And still it rained.

Once in awhile the glittering dots disappeared entirely, replaced instead by reflective stakes stuck in the side of the road I couldn’t see. And I followed them.

Star of wonder, star of light, star with royal beauty bright. Westward leading, still proceeding, guide us to thy perfect light. 

Westward to West Virginia and beyond West Virginia to Steubenville.

There’s nowhere in the world I’d want to be less than the Steubenville and Weirton area, most of the time. I want to go home to Columbus or move to Pittsburgh and be done with this place. When I came out here to study at the university, I thought it was for a maximum of two years with regular visits home on the weekend. I couldn’t imagine that I’d end up stranded, poor at first and now not really poor but still not middle class, estranged from most of my family, without a parish to call home, without many friends. I couldn’t imagine that that state would last over fifteen years. I still can’t believe I’ve raised a child in this dark valley for ten.

When Mary and Joseph went off to Bethlehem, I wonder if they thought it would be a short visit. Go there, sign the census, get back to Nazareth so Mary can have her baby. But her time came in Bethlehem, and they had to find that stable. Next thing you knew they were fleeing Bethlehem for Egypt, in the dark of the night, not knowing what they’d do when they got there.

When the Magi went to find the new King, I wondered what they thought they’d see. They looked first in Herod’s house, where they’d expect a king, but Herod wasn’t the king they were looking for. Eventually they ended up in the cave in Bethlehem, and then they went home by a different way, and didn’t see that king again. I wonder if they spent the rest of their lives thinking it had all been a mistake.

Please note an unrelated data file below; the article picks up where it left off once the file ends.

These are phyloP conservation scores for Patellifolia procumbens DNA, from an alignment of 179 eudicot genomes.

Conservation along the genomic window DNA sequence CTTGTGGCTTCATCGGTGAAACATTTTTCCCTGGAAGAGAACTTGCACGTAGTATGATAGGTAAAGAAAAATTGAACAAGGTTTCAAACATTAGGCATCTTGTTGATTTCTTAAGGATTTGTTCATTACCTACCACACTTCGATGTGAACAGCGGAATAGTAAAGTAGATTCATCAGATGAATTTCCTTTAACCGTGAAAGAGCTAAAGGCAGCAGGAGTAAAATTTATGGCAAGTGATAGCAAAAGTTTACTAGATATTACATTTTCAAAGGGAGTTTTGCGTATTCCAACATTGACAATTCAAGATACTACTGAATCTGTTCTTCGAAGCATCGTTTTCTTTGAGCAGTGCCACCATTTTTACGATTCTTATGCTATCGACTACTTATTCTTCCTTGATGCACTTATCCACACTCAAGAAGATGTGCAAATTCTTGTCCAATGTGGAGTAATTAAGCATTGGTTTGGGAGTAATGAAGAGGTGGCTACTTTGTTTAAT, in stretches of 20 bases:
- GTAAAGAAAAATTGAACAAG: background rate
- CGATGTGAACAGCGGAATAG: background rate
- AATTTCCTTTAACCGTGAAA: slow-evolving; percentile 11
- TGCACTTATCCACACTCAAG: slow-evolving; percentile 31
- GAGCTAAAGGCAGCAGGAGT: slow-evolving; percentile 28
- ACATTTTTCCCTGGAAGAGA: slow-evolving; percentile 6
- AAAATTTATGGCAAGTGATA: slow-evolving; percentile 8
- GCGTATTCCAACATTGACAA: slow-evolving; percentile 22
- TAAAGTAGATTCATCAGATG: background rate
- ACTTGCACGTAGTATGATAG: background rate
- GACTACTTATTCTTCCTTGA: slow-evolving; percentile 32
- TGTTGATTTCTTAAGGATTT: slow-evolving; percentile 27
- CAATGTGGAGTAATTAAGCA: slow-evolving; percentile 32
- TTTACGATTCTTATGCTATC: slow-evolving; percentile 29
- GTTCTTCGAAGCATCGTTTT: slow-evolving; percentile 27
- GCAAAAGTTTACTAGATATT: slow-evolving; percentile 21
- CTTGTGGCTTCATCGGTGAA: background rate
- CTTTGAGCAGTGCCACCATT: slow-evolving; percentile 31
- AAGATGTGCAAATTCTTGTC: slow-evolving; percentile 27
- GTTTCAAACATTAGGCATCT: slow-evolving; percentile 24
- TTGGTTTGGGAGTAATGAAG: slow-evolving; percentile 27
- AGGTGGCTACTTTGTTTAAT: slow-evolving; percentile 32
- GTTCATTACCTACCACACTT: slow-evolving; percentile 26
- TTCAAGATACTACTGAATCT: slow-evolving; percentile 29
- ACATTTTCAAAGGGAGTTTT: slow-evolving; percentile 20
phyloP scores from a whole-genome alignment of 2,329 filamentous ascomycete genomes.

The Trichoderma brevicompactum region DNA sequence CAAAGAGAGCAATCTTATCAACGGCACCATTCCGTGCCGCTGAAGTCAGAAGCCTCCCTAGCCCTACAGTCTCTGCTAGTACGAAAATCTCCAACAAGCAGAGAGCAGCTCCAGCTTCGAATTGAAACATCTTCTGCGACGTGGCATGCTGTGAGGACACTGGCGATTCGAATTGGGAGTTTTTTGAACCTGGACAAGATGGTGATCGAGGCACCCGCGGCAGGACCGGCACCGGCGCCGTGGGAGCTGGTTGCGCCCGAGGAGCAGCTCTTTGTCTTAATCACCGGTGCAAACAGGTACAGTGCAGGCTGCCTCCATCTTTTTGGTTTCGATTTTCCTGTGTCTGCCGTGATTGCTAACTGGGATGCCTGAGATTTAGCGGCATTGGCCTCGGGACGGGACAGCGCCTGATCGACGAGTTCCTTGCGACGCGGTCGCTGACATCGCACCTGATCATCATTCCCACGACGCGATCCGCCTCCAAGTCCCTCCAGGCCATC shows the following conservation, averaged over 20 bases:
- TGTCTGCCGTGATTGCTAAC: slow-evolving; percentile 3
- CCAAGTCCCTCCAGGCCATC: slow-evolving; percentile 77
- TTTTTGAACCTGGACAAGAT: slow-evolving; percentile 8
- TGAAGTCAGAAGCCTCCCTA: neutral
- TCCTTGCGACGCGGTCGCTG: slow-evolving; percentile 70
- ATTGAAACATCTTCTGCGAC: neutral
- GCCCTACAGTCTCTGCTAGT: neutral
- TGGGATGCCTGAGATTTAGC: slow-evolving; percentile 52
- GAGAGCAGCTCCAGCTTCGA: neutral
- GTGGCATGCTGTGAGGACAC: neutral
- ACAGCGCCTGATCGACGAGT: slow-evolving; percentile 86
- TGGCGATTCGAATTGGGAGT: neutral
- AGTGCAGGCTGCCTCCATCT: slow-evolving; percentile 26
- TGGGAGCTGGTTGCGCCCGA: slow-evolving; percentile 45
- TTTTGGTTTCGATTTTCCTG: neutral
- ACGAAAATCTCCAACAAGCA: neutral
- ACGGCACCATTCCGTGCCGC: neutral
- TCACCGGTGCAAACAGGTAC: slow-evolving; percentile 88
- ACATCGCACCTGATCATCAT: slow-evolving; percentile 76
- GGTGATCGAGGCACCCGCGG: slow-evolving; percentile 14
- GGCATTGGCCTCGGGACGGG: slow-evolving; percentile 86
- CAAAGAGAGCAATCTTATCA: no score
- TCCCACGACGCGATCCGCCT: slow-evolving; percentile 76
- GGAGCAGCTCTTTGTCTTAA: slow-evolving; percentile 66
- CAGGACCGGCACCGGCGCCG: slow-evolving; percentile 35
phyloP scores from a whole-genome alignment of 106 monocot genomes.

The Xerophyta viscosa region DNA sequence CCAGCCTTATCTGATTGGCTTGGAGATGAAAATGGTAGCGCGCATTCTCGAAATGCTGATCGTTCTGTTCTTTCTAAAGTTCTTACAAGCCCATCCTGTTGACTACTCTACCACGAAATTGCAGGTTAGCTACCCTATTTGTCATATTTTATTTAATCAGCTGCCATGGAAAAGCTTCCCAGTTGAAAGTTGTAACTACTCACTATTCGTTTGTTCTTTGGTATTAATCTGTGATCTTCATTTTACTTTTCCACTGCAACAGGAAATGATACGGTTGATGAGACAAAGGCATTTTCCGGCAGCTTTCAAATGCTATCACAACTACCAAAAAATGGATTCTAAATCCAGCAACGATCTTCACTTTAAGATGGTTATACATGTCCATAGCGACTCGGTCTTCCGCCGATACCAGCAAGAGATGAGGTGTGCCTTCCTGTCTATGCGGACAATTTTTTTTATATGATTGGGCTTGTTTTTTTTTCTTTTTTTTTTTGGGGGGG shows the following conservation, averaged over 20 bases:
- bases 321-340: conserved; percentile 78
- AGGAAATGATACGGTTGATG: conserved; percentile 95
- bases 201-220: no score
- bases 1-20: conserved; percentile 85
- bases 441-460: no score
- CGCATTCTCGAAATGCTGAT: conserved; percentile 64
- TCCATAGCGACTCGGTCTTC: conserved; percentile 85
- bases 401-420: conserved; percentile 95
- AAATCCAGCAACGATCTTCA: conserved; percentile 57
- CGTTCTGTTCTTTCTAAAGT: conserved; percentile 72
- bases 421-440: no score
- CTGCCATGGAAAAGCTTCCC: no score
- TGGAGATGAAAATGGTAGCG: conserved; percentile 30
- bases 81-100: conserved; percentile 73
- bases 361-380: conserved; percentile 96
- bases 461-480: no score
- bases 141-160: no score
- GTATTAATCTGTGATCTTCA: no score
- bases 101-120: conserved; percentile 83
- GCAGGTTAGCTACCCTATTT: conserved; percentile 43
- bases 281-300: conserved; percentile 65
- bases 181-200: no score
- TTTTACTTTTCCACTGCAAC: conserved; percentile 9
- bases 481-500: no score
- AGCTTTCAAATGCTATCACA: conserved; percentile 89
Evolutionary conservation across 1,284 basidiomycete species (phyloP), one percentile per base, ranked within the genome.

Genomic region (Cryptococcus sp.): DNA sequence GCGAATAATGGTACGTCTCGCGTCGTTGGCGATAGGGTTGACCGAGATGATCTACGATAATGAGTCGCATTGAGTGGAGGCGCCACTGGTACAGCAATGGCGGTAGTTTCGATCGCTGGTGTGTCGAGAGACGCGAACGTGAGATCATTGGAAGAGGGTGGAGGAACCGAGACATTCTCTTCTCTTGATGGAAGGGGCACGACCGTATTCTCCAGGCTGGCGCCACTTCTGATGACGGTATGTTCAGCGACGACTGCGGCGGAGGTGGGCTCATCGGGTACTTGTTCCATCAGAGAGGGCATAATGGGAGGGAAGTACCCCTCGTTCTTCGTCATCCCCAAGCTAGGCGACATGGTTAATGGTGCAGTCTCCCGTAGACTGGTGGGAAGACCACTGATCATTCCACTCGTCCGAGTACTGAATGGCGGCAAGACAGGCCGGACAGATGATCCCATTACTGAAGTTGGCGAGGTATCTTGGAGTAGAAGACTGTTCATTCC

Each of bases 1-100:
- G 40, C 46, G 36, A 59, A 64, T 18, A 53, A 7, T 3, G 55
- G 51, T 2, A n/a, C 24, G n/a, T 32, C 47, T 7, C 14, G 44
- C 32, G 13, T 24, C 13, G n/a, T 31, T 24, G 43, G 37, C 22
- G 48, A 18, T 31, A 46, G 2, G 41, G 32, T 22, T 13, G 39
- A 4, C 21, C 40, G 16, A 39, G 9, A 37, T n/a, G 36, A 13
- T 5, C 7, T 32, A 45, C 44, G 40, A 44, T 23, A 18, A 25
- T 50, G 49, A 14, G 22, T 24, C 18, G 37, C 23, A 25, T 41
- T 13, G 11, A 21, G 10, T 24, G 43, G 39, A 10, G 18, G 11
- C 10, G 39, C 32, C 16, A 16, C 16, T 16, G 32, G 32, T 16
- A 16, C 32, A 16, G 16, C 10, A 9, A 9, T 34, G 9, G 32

The line of reflective sticks came to an end, and the line of glittering stars on the pavement resumed. I followed.

Follow, follow, rise up shepherd and follow! Follow the star of Bethlehem! Rise up shepherd and follow. 

The shepherds were taking turns minding the flock, in the dark, in the cold, perhaps in rain like this. And then an angel appeared and scared them half to death, and then the whole sky was bright with angels, crying out Gloria until the hills echoed. Then the angels were gone, and the night was dark again.

They got up and walked to Bethlehem.

I don’t know how long they searched Bethlehem, before they found Mary and Joseph and that mysterious baby. They found him and they worshipped him, and then they went off throughout the country, telling everyone.

What did they tell them? What did they understand about the bizarre message from Heaven and the baby they had seen? And what did they do after that? Did they just go back to being shepherds?

What happens to people when they hear a call from Heaven and drop what they were doing, to do something else?

Do they always end up stranded in a strange place, with a life that looks nothing like they imagined?

Are they like me? Do they swallow their panic badly, sulkily nurse their trauma, and find a way to live in that new place? Do they expect life to go back to normal at first, and then as the dust settles, realize it never will? Do they mourn “normal?” Do they wonder what it would be like if nothing strange or remarkable had ever happened to them? Do they wish the angel had never come half the time? The other half of the time, does the whole tragic misadventure seem worthwhile because they were granted that glimpse of Heaven?

We were exhausted and nearly out of gas when we rolled into Weirton and up to Three Springs Drive.

The rain had stopped when we got back into the car to go home.  I could see clearly: no stars on the road, just street lights and clear signs.

I crossed the bridge back to Steubenville, and home.

 

 

 

Image via Pixabay

Mary Pezzulo is the author of Meditations on the Way of the Cross and Stumbling into Grace: How We Meet God in Tiny Works of Mercy.